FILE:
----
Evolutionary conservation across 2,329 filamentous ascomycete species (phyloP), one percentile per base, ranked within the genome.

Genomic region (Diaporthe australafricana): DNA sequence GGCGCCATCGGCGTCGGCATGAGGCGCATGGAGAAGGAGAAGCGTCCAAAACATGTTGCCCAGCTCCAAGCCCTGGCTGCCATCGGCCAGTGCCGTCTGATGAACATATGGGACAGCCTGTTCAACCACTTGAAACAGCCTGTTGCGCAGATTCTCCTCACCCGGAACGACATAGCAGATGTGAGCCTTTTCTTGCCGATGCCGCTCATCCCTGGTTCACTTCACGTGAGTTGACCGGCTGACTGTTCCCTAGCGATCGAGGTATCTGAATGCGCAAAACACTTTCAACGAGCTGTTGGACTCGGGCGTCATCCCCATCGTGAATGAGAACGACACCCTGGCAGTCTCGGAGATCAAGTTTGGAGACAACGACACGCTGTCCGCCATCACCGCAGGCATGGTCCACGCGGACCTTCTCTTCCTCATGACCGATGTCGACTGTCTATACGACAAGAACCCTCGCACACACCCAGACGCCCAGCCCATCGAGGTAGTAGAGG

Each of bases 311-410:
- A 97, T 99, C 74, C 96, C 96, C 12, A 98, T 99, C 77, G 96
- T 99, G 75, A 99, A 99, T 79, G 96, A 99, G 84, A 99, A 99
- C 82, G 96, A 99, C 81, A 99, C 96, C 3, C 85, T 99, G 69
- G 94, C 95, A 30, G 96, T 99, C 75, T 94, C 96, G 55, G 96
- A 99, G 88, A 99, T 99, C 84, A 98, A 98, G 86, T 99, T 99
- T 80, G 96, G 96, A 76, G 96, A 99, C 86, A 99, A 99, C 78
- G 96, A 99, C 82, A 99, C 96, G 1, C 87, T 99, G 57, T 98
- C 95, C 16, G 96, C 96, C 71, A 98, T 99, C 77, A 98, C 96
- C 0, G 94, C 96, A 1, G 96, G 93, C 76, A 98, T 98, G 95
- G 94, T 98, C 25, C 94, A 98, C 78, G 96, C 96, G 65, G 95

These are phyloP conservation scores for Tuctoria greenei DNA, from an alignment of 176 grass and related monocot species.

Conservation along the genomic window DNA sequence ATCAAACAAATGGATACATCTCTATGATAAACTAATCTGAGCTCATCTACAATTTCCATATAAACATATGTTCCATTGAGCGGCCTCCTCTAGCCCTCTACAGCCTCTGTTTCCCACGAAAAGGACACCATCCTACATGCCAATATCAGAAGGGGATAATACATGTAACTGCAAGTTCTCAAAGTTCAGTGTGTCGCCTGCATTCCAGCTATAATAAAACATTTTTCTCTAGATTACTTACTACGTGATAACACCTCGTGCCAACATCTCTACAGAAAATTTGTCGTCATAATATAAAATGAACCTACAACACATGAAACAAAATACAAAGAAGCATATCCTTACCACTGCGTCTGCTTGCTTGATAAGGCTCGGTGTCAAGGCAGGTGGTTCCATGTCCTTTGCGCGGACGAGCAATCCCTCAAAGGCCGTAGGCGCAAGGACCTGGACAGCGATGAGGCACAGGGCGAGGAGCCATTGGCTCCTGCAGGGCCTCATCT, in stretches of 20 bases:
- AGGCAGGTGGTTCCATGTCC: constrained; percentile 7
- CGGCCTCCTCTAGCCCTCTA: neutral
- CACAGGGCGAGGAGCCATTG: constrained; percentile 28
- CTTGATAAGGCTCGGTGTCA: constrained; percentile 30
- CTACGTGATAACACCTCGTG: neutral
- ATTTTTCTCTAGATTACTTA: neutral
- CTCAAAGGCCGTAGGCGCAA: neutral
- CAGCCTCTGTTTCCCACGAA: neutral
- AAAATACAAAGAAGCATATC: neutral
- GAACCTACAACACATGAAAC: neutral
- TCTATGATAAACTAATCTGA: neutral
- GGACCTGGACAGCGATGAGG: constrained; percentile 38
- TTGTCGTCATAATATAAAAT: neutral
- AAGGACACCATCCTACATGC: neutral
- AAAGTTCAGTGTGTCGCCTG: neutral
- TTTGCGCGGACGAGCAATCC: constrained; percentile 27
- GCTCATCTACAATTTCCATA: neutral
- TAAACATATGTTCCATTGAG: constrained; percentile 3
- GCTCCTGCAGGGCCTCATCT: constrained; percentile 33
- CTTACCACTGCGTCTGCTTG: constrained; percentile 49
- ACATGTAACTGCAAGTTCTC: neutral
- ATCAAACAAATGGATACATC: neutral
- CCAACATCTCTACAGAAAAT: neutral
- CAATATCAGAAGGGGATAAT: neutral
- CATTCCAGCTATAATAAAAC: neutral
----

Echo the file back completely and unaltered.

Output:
Evolutionary conservation across 2,329 filamentous ascomycete species (phyloP), one percentile per base, ranked within the genome.

Genomic region (Diaporthe australafricana): DNA sequence GGCGCCATCGGCGTCGGCATGAGGCGCATGGAGAAGGAGAAGCGTCCAAAACATGTTGCCCAGCTCCAAGCCCTGGCTGCCATCGGCCAGTGCCGTCTGATGAACATATGGGACAGCCTGTTCAACCACTTGAAACAGCCTGTTGCGCAGATTCTCCTCACCCGGAACGACATAGCAGATGTGAGCCTTTTCTTGCCGATGCCGCTCATCCCTGGTTCACTTCACGTGAGTTGACCGGCTGACTGTTCCCTAGCGATCGAGGTATCTGAATGCGCAAAACACTTTCAACGAGCTGTTGGACTCGGGCGTCATCCCCATCGTGAATGAGAACGACACCCTGGCAGTCTCGGAGATCAAGTTTGGAGACAACGACACGCTGTCCGCCATCACCGCAGGCATGGTCCACGCGGACCTTCTCTTCCTCATGACCGATGTCGACTGTCTATACGACAAGAACCCTCGCACACACCCAGACGCCCAGCCCATCGAGGTAGTAGAGG

Each of bases 311-410:
- A 97, T 99, C 74, C 96, C 96, C 12, A 98, T 99, C 77, G 96
- T 99, G 75, A 99, A 99, T 79, G 96, A 99, G 84, A 99, A 99
- C 82, G 96, A 99, C 81, A 99, C 96, C 3, C 85, T 99, G 69
- G 94, C 95, A 30, G 96, T 99, C 75, T 94, C 96, G 55, G 96
- A 99, G 88, A 99, T 99, C 84, A 98, A 98, G 86, T 99, T 99
- T 80, G 96, G 96, A 76, G 96, A 99, C 86, A 99, A 99, C 78
- G 96, A 99, C 82, A 99, C 96, G 1, C 87, T 99, G 57, T 98
- C 95, C 16, G 96, C 96, C 71, A 98, T 99, C 77, A 98, C 96
- C 0, G 94, C 96, A 1, G 96, G 93, C 76, A 98, T 98, G 95
- G 94, T 98, C 25, C 94, A 98, C 78, G 96, C 96, G 65, G 95

These are phyloP conservation scores for Tuctoria greenei DNA, from an alignment of 176 grass and related monocot species.

Conservation along the genomic window DNA sequence ATCAAACAAATGGATACATCTCTATGATAAACTAATCTGAGCTCATCTACAATTTCCATATAAACATATGTTCCATTGAGCGGCCTCCTCTAGCCCTCTACAGCCTCTGTTTCCCACGAAAAGGACACCATCCTACATGCCAATATCAGAAGGGGATAATACATGTAACTGCAAGTTCTCAAAGTTCAGTGTGTCGCCTGCATTCCAGCTATAATAAAACATTTTTCTCTAGATTACTTACTACGTGATAACACCTCGTGCCAACATCTCTACAGAAAATTTGTCGTCATAATATAAAATGAACCTACAACACATGAAACAAAATACAAAGAAGCATATCCTTACCACTGCGTCTGCTTGCTTGATAAGGCTCGGTGTCAAGGCAGGTGGTTCCATGTCCTTTGCGCGGACGAGCAATCCCTCAAAGGCCGTAGGCGCAAGGACCTGGACAGCGATGAGGCACAGGGCGAGGAGCCATTGGCTCCTGCAGGGCCTCATCT, in stretches of 20 bases:
- AGGCAGGTGGTTCCATGTCC: constrained; percentile 7
- CGGCCTCCTCTAGCCCTCTA: neutral
- CACAGGGCGAGGAGCCATTG: constrained; percentile 28
- CTTGATAAGGCTCGGTGTCA: constrained; percentile 30
- CTACGTGATAACACCTCGTG: neutral
- ATTTTTCTCTAGATTACTTA: neutral
- CTCAAAGGCCGTAGGCGCAA: neutral
- CAGCCTCTGTTTCCCACGAA: neutral
- AAAATACAAAGAAGCATATC: neutral
- GAACCTACAACACATGAAAC: neutral
- TCTATGATAAACTAATCTGA: neutral
- GGACCTGGACAGCGATGAGG: constrained; percentile 38
- TTGTCGTCATAATATAAAAT: neutral
- AAGGACACCATCCTACATGC: neutral
- AAAGTTCAGTGTGTCGCCTG: neutral
- TTTGCGCGGACGAGCAATCC: constrained; percentile 27
- GCTCATCTACAATTTCCATA: neutral
- TAAACATATGTTCCATTGAG: constrained; percentile 3
- GCTCCTGCAGGGCCTCATCT: constrained; percentile 33
- CTTACCACTGCGTCTGCTTG: constrained; percentile 49
- ACATGTAACTGCAAGTTCTC: neutral
- ATCAAACAAATGGATACATC: neutral
- CCAACATCTCTACAGAAAAT: neutral
- CAATATCAGAAGGGGATAAT: neutral
- CATTCCAGCTATAATAAAAC: neutral